Posted in background screening
As of August 1, 2016, fines related to immigration for employers have been increased.
The minimum penalty imposed by the Justice Department for the unlawful employment of immigrant workers will rise from $375 to $539, while the maximum fine will go from $3,200 to $4,313. Violators facing multiple charges will be subject to a new maximum penalty of $21,563.
The most significant increase is for mistakes or omissions on the Form I-9, said Mitch Wexler, an immigration attorney and a partner at Fragomen Worldwide, based in Los Angeles, who noted that “fines in this category go up 96 percent.” The new rules raise paperwork violations related to I-9 verification from a maximum of $1,100 to $2,156. The minimum penalty per violation increases from $110 to $216.
“It is more important now than ever for companies big and small to make sure they have effective policies and procedures in place for properly ‘I-9ing’ employees during the onboarding process,” Wexler said. “This includes a regular review of existing I-9s and training staff that touch this critical function.”
An initial violation for discriminating against immigrant workers can bring a new top penalty of $3,563 per charge, up from $3,200. The minimum penalty increases from $375 to $445.
Employers, take note. Just a few mistakes can really add up.
In order to avoid mistakes, it’s critical to have a clear understanding of due process and the legalities around hiring immigrant workers. Take a look at some of our other blog resources around this topic and connect with our team if you have any further questions. It’s more important than ever before to get these processes right – we’d love to help.
Posted in background screening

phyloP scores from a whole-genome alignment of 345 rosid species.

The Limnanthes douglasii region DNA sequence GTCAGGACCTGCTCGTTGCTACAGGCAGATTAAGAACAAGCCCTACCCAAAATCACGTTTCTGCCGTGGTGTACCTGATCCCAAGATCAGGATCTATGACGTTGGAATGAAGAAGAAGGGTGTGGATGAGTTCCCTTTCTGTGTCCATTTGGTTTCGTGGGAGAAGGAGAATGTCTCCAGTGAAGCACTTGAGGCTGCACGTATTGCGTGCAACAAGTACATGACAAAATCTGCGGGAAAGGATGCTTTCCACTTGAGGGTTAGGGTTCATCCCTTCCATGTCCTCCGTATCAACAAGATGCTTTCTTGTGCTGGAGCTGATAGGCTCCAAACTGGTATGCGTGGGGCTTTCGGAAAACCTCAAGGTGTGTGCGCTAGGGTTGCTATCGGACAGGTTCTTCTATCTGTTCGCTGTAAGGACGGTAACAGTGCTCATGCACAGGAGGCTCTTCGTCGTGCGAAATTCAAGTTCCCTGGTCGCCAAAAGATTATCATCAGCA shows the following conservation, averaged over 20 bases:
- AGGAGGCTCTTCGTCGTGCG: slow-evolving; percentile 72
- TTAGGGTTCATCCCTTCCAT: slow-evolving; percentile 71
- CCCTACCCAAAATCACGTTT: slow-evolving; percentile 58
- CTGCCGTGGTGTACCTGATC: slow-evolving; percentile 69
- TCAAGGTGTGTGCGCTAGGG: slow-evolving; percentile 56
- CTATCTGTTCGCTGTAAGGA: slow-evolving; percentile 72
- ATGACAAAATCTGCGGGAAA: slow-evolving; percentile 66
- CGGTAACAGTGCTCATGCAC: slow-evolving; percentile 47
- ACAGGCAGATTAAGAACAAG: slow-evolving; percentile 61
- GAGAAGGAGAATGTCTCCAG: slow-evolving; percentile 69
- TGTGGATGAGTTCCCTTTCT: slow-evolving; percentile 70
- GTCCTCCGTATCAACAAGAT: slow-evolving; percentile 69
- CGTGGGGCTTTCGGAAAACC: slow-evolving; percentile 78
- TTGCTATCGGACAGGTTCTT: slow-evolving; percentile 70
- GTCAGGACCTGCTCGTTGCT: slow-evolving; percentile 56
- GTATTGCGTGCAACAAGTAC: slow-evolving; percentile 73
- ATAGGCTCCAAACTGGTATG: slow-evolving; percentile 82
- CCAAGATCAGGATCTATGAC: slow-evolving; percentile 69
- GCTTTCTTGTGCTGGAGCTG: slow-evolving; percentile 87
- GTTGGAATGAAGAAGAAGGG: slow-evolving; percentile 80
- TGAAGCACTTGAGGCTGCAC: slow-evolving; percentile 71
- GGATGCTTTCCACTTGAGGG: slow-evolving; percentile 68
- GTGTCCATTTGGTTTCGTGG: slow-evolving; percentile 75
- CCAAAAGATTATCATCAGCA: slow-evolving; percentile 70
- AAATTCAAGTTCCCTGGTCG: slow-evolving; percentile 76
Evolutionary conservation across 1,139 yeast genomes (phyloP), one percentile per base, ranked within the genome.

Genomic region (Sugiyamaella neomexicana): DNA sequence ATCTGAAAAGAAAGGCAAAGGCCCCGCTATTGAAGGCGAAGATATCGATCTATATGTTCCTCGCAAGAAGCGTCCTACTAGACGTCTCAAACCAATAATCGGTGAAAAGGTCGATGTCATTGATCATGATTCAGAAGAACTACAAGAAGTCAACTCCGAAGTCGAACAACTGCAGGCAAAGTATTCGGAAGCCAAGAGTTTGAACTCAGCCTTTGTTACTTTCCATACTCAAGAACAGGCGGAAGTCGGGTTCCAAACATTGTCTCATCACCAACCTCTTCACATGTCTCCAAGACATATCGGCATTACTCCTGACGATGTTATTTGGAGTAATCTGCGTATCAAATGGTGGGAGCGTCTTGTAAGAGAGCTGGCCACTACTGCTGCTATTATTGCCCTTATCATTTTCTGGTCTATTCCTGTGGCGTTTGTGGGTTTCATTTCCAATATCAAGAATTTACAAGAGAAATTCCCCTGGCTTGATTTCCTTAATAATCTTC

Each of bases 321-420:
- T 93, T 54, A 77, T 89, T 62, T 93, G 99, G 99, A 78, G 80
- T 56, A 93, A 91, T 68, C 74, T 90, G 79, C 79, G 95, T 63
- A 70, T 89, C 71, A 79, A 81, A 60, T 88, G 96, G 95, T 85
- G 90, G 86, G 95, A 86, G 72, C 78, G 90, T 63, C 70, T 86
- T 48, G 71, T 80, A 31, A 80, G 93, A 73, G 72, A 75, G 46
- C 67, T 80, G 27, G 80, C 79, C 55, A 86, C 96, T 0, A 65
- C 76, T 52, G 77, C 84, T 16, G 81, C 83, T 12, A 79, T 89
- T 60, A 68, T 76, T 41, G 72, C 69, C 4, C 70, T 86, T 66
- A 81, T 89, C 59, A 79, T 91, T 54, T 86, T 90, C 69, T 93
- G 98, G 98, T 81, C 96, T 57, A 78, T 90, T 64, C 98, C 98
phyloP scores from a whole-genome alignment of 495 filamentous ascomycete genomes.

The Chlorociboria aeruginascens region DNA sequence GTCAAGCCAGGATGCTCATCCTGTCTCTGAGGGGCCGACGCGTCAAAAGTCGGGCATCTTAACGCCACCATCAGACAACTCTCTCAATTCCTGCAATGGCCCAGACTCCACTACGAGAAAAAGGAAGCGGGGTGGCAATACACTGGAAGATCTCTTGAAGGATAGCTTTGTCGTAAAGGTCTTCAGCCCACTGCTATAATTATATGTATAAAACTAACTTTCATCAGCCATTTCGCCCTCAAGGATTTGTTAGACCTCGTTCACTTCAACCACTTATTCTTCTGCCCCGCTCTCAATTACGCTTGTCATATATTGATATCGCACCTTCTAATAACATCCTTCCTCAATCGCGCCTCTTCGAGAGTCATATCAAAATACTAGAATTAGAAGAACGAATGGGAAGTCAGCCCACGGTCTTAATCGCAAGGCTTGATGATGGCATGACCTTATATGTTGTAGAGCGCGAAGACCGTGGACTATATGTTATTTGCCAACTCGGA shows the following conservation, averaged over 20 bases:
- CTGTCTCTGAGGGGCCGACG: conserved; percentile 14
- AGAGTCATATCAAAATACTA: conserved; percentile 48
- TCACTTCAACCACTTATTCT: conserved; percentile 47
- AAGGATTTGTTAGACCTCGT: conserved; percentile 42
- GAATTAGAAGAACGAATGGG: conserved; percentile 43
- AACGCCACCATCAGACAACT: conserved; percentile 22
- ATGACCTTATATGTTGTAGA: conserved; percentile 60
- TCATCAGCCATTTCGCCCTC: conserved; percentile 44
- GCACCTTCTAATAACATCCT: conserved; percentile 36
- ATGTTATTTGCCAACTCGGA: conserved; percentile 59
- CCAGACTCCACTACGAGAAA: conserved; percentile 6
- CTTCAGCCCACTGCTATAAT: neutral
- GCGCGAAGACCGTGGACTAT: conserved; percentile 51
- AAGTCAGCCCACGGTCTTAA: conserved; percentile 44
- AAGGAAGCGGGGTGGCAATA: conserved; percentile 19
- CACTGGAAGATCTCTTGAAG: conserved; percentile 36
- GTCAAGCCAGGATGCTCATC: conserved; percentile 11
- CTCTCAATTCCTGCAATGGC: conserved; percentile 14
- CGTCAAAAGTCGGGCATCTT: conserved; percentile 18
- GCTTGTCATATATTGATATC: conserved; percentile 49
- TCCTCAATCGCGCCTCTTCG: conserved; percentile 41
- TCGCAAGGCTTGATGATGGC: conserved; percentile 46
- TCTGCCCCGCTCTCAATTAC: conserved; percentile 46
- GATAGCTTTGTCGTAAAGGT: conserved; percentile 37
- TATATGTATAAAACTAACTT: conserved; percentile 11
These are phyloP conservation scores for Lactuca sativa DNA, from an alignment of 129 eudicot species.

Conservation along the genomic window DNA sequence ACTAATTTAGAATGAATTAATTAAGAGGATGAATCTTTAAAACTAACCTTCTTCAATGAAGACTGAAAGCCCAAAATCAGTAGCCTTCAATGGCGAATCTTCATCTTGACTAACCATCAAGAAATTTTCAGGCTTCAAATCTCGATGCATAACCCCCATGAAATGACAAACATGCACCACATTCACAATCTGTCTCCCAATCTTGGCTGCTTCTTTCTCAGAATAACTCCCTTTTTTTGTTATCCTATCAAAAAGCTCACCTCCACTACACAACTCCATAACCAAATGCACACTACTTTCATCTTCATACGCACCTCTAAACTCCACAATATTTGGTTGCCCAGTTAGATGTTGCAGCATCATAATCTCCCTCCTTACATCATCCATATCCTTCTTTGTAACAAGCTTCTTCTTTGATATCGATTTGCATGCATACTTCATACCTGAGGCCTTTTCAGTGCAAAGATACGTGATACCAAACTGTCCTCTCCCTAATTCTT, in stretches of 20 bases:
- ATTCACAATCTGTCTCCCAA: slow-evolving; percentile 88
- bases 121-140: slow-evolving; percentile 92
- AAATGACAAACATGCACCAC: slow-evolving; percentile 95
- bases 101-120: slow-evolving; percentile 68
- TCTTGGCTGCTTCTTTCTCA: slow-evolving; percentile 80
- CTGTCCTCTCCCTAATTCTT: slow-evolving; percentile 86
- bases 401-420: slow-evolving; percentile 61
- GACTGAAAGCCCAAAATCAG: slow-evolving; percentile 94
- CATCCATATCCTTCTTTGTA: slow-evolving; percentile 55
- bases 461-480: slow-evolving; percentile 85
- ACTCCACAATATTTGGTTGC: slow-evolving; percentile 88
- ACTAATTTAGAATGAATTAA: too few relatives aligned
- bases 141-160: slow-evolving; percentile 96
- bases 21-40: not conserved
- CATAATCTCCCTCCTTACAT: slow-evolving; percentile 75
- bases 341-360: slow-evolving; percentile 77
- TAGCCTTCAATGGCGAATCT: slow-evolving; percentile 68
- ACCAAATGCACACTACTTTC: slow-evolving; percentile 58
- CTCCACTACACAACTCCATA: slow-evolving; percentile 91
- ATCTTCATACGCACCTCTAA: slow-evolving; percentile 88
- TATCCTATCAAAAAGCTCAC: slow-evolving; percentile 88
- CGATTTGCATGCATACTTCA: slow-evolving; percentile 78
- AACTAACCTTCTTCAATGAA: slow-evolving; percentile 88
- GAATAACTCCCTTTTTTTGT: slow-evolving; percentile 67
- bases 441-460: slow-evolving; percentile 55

With almost 90% of organizations performing some sort of background screening, there’s clearly value to it. But how much, exactly?
Employers – whether they have a background screening program implemented or not – would be wise to know how much a background screening program is actually worth, and what the return on their investment is.
Let’s first consider the data we’d put into such an equation. These will vary from business to business, but there are a few core costs to consider:
Employee turnover/bad hires
The average cost of a second-level manager bad hire is a massive $840,000. In general, it will cost an employer 100%-250% per position (as a percentage of salary plus benefits).
What’s your current rate of turnover, and how often do you consider the consequences of that number?
According to the U.S. Department of Justice’s National Crime Victimization Survey (NCVS), one in five violent crimes in the workplace is committed by current or former employees.
While harder to place a monetary value on holistically, workplace violence may be the harshest consequence of a bad hire and its cost reaches far beyond litigation and turnover.
The estimated annual cost of fraud, worldwide, is $3.5 trillion. Occupational fraud and theft is a problem that knows no borders, affecting employers around the world.
In fact, in the US, the average total loss per fraud is $1,200,000.
Understanding your ROI
So, once we have this data, what do we do with it?
- Using the above costs, along with any others relevant to your business, identify the annual cost to your business. For example, if your turnover rate is 20% and your hire 100 employees per year, you can identify the cost per turnover (re-hiring/training costs etc.) and extrapolate your annual cost across all hiring.